So how can we approach or define the process of deep thinking with any relevance to the present? How does a productive young person begin to solve complex problems? I think part of the answer lies in what has become known as Design Thinking. Spending time with the question, ‘What if?’ This is the foundation of creative endeavour! It isn’t the realm of daydreamers, time wasters and procrastinators. The first stage of Design Thinking is to empathise or understand all of the possibilities before fine-tuning or selecting an area of emphasis: ‘What if we could … ?’. The next phase, Ideation, returns to the question: ‘What if it looked like … ?’ Prototyping, testing and evaluating follows on and the consensus is once again on repetition, interaction, linking ideas to knowledge and critical analysis, all undoubtedly qualities of deep thinking and all skills that can be further developed in an engaging manner through technology. Arguably there’s one emergent skillset is causing a significant and disruptive impact on our way of life — the ability and willingness to augment the use of technology. These experimental interactions with technology combined with a collective of agile minds leads us to discoveries which nobody knew we needed to discover, and inadvertently evolves us.

Deep thinking hasn’t left our young; it hasn’t departed the tracks, plummeted as a flaming fireball or diluted itself over the World Wide Web. The majority of our young people are asking, ‘What if?’, spreading their networks, storing knowledge and crowd sourcing to foster their understanding, discover what’s important, and determine what relevance this knowledge has in their lives. It is hard for our young to philosophise on the world and the way in which it works. Their fear perhaps is in dwelling with a thought for too long in case all other things change.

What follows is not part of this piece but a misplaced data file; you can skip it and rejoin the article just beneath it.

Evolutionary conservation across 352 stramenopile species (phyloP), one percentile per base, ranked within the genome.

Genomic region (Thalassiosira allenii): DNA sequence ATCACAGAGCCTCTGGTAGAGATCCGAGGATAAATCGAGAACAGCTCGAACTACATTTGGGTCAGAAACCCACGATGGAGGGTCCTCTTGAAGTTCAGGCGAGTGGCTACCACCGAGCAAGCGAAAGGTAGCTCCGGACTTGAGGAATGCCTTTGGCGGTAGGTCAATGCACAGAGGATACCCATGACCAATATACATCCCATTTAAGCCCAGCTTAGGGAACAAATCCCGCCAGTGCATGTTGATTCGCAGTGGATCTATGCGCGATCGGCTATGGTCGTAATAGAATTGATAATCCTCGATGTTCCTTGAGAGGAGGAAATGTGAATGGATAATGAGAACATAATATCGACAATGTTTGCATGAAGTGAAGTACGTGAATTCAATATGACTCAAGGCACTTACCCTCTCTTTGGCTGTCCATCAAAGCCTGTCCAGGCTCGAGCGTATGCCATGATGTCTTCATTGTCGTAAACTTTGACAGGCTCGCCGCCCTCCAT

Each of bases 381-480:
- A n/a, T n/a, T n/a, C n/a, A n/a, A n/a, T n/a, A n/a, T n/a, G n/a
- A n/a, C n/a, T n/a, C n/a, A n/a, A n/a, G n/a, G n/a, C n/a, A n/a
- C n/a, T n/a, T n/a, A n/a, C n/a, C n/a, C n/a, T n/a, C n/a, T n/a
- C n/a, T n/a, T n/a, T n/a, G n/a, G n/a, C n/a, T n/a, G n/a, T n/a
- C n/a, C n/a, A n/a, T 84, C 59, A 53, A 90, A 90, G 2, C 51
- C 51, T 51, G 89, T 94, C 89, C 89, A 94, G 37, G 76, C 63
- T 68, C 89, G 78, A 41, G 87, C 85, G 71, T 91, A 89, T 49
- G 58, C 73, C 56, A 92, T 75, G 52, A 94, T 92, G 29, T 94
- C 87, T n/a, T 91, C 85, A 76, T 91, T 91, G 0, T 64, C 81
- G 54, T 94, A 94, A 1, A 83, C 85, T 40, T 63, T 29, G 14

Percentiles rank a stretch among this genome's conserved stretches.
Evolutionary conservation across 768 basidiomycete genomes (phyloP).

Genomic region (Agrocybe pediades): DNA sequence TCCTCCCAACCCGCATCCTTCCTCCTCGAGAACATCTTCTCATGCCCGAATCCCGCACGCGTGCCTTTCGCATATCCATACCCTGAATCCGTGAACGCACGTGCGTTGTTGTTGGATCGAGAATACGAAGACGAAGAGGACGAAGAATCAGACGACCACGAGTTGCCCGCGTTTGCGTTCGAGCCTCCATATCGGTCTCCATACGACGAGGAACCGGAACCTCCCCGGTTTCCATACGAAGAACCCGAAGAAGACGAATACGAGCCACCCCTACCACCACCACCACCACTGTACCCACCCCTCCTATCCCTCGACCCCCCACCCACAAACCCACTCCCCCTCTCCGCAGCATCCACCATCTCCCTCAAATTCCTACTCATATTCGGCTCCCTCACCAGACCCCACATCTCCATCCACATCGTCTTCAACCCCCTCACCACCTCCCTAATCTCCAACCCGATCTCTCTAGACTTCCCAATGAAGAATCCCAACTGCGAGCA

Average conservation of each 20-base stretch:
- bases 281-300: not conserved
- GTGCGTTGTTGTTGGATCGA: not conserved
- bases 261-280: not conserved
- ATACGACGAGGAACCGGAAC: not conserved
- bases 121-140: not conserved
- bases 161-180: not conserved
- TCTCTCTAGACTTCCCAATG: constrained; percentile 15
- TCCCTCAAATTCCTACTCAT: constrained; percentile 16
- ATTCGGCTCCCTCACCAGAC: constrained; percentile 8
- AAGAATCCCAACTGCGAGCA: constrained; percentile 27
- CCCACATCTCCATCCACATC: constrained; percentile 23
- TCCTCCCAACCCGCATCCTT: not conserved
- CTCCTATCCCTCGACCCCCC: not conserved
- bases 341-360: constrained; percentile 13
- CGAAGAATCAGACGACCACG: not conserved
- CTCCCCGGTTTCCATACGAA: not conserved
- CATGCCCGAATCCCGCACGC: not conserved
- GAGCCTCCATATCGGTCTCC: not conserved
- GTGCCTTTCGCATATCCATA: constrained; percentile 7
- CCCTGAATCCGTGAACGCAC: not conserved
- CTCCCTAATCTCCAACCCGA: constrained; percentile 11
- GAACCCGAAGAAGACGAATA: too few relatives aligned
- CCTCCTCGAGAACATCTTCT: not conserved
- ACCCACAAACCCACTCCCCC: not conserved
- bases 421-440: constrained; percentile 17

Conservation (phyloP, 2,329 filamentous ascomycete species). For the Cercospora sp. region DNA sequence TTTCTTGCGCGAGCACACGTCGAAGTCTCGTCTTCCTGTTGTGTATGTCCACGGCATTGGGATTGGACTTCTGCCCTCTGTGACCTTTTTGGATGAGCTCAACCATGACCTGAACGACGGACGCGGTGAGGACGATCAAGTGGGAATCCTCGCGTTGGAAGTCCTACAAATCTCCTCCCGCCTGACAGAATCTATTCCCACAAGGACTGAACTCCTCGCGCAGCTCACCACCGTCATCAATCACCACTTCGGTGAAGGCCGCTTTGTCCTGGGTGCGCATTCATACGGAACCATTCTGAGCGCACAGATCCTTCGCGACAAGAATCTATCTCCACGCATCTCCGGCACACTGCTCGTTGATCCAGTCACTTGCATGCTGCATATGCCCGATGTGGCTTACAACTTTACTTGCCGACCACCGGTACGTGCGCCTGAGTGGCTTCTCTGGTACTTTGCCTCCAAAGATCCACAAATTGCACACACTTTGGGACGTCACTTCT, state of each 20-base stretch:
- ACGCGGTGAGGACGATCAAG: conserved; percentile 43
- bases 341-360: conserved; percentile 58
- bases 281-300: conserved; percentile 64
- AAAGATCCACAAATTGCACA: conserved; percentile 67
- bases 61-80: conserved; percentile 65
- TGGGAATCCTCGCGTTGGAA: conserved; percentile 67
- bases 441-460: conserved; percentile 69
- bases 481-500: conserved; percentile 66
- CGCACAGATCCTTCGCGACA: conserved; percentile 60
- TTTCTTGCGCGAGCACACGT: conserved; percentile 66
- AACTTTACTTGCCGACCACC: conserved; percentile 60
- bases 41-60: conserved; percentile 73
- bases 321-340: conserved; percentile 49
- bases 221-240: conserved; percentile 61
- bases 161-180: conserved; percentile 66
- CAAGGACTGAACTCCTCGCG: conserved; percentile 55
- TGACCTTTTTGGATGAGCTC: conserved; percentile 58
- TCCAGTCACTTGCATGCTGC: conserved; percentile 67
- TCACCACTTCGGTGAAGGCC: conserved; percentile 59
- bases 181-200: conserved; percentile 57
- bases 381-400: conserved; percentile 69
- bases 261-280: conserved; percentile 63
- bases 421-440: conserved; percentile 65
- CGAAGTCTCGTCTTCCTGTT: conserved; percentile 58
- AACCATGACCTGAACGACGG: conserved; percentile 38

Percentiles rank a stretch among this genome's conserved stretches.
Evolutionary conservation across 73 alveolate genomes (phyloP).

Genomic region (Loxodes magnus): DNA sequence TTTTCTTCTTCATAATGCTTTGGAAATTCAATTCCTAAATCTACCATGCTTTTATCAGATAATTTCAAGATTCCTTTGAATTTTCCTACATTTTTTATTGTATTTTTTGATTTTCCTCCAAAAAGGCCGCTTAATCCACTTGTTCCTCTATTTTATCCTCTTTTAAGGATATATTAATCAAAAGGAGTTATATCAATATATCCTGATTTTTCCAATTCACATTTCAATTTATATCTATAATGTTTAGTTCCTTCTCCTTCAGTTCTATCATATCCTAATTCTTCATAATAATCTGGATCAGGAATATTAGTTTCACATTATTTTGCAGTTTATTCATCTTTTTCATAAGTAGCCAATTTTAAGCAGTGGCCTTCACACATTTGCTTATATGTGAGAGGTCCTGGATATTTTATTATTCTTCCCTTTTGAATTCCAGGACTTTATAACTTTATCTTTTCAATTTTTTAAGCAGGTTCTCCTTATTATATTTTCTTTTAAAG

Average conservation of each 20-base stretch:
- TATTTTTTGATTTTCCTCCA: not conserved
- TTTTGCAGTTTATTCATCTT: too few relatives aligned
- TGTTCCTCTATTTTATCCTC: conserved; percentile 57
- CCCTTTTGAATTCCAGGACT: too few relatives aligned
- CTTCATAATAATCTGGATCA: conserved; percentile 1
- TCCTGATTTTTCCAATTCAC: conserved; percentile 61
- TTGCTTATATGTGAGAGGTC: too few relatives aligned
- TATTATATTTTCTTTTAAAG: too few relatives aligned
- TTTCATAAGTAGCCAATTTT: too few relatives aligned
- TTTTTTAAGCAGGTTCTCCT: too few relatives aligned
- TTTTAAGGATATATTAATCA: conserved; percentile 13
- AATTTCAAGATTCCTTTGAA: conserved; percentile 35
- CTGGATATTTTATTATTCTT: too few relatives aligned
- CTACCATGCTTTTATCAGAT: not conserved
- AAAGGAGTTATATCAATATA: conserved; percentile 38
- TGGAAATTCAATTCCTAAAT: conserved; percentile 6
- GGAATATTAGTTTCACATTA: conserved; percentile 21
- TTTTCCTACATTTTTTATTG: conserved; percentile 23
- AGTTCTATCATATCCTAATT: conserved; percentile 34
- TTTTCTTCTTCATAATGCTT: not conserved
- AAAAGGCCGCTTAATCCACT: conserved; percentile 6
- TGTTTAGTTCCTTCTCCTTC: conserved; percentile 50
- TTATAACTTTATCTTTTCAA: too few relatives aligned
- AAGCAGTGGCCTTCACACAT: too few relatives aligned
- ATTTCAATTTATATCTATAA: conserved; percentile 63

If I can offer them any advice to span their productive lives it would be in the sage reflective words of HAL9000 and put yourselves ‘ … to the fullest possible use, which is all I think that any conscious entity can ever hope to do.’


Chekhov, A. P., & Linscott, R. N. (1940). The stories of Anton Chekov. New York: The Modern Library.

Hurd, G. A., Cameron, J., Schwarzenegger, A., Hamilton, L., Biehn, M., Winfield, P., Henriksen, L., … MGM Home Entertainment Inc. (2001). The Terminator. Santa Monica, CA: MGM Home Entertainment.

Kubrick, S., Clarke, A. C., Dullea, K., Lockwood, G., Sylvester, W., Richter, D., Lovejoy, R., … Warner Home Video (Firm). (2001). 2001, A Space Odyssey. Burbank, CA: Warner Home Video.

Marvel Comics, Marvel Universe: Marvel Comics

Titzer, R. C., Dozier, B., Dozier, L., & Penton Overseas, Inc. (2005). Your baby can read! Carlsbad, CA: Penton Overseas.

Published 14 March 2014